“11. Tourist ILPs shall remain suspended during the period of this order, however for developmental works in both public and private sector; temporary permits may be issued provided such persons are vaccinated for COVID 19.

While persons who were vaccinated for Covid-19 had been allowed to be issued with a permit to visit Arunachal Pradesh, persons who were not vaccinated with Covid-19 vaccine had not been allowed to be issued with a temporary permit to visit Arunachal Pradesh for developmental works in both public and private sector. The Bench stated that the right granted under Article 19 (1) (d) of the Constitution to move freely throughout the territory of India is not absolute and the State may impose reasonable restrictions either in the interest of the general public or for the protection of the interest of the Scheduled Tribe. However, such restrictions must be a reasonable one conforming to the requirement of Article 14 of the Constitution.

Whether Classification of Vaccinated and Non-vaccinated was based on intelligible differentia

Noticing that the classification sought to be made between the vaccinated and unvaccinated persons was to contain Covid-19 pandemic and its further spread in the State of Arunachal Pradesh, the Bench stated that, “there is no evidence available either in the record or in the public domain that Covid-19 vaccinated persons cannot be infected with Covid-19 virus, or he/she cannot be a carrier of a Covid-19 virus and consequently, a spreader of Covid-19 virus.”

The Bench said that in so far as the spread of Covid- 19 Virus to others is concerned, the Covid-19 vaccinated and unvaccinated person or persons are the same. Both can equally be a potential spreader if they are infected with the Covid-19 Virus in them. Hence, the classification must always rest upon some real and substantial distinction bearing reasonable and just needs in respect of which it is made.

Hence, the Bench stated, if the sole object of issuing the impugned order was for containment of the Covid-19 pandemic and its further spread in the State of Arunachal Pradesh, the classification sought to be made between vaccinated and unvaccinated persons was, prima facie, a classification not founded on intelligible differentia nor it was found to have a rational relation/nexus to the object sought to be achieved by such classification, namely, containment and further spread of Covid-19 pandemic.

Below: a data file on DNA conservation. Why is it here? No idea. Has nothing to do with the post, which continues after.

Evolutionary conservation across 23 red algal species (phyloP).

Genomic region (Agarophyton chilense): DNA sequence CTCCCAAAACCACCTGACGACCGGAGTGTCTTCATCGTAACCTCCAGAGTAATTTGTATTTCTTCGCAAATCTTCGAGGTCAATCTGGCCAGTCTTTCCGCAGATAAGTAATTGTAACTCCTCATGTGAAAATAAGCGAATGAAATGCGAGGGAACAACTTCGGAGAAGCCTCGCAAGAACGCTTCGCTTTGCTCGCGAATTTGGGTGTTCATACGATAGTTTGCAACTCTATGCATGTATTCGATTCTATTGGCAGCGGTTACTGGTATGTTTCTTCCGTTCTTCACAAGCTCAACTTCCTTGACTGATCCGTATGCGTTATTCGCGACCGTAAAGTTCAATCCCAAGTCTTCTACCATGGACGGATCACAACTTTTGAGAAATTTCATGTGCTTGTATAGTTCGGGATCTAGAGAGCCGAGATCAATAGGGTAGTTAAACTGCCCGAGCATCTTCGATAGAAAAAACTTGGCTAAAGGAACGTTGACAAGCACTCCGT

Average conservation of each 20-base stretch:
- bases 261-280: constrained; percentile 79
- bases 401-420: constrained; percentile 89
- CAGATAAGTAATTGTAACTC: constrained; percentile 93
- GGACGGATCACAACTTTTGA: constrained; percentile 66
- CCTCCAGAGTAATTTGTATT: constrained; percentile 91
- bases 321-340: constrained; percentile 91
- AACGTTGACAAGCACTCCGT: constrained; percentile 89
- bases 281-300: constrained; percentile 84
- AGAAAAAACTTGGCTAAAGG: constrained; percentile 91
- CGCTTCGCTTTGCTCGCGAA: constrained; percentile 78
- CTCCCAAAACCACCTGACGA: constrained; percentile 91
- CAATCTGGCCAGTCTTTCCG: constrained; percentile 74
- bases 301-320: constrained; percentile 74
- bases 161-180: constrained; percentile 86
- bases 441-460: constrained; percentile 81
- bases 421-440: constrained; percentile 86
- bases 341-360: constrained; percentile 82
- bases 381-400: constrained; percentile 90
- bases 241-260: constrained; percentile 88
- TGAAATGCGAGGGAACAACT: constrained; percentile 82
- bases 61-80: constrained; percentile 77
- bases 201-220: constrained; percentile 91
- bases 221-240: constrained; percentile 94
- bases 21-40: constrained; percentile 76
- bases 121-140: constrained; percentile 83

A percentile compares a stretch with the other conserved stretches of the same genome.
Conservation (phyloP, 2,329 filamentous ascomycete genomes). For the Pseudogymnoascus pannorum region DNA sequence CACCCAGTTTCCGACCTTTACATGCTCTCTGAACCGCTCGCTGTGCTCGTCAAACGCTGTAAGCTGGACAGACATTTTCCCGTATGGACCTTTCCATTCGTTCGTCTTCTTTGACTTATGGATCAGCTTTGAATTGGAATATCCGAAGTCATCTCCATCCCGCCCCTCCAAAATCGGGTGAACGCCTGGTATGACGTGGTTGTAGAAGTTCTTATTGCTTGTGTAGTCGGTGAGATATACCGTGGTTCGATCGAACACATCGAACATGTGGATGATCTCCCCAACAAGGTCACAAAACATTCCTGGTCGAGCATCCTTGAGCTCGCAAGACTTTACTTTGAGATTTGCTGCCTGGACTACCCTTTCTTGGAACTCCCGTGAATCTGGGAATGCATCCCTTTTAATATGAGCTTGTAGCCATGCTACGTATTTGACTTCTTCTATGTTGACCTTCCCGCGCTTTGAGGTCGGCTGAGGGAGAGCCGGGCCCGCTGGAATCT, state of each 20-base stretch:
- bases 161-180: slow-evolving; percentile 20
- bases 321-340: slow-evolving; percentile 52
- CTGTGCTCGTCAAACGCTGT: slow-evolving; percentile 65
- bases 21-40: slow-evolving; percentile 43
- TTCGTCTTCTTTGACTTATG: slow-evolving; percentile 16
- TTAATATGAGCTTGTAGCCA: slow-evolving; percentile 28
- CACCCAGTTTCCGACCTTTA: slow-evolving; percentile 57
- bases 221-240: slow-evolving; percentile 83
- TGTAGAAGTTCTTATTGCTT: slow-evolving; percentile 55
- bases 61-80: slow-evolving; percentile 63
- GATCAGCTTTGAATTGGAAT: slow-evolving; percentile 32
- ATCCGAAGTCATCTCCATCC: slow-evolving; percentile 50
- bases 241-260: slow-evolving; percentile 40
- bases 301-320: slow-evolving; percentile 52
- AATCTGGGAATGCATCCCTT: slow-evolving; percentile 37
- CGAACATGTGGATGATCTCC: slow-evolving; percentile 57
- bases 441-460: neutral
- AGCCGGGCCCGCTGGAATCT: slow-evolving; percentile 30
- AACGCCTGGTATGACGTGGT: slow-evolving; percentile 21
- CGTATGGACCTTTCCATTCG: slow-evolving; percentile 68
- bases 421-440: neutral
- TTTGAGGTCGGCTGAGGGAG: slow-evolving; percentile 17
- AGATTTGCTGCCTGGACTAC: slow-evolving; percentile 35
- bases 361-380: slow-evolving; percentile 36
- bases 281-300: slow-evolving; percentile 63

Decision

Thus, the Bench held that the impugned notification violated Articles 14, 19 (1) (d) & 21 of the Constitution, in so far it made classification of vaccinated and non-vaccinated persons for the purpose of issuance of temporary permits for developmental works in the State of Arunachal Pradesh. Accordingly, Clause 11 of the impugned order was stayed to the extent it discriminated between Covid-19 vaccinated persons and Covid-19 unvaccinated persons.[Madan Mili v. Union of India, 2021 SCC OnLine Gau 1503, decided on 19-07-2021]


Kamini Sharma, Editorial Assistant has reported this brief.


Appearance before the Court by:

Advocates for the Petitioner: Debasmita Ghosh, Ebo Mili, Chanya Bangsia and S. Dey

Advocates for the Respondent: Marto Kato, ASG, R. H. Nabam, Addl. Adv. General, A.P

Case BriefsCOVID 19High Courts

Bombay High Court: A Division Bench of S.J. Kathawalla and R.I. Chagla, JJ., quashed and set aside the unreasonable restriction placed by the State of Maharashtra on prohibiting the actors, crew members, etc. who are above the age of 65 years from being present at the site of the shooting of films/television series/Over The Top Media (OTT) in light of the same being discriminatory.

Petitioner is an actor by profession who had challenged the condition imposed by the Government of Maharashtra’s Resolution according to which persons above the age of 65 years are prohibited from remaining present at the site of the shooting of films/television series/Over The Top Media (OTT).

Discriminatory and Arbitrary

The government resolution is discriminatory, arbitrary and violative of Article 14 of the Constitution of India because at the time the same was issued, Central, as well as the Maharashtra Government, had relaxed the general prohibition on the movement of persons above the age of 65 years.

Right to Carry on Trade and Occupation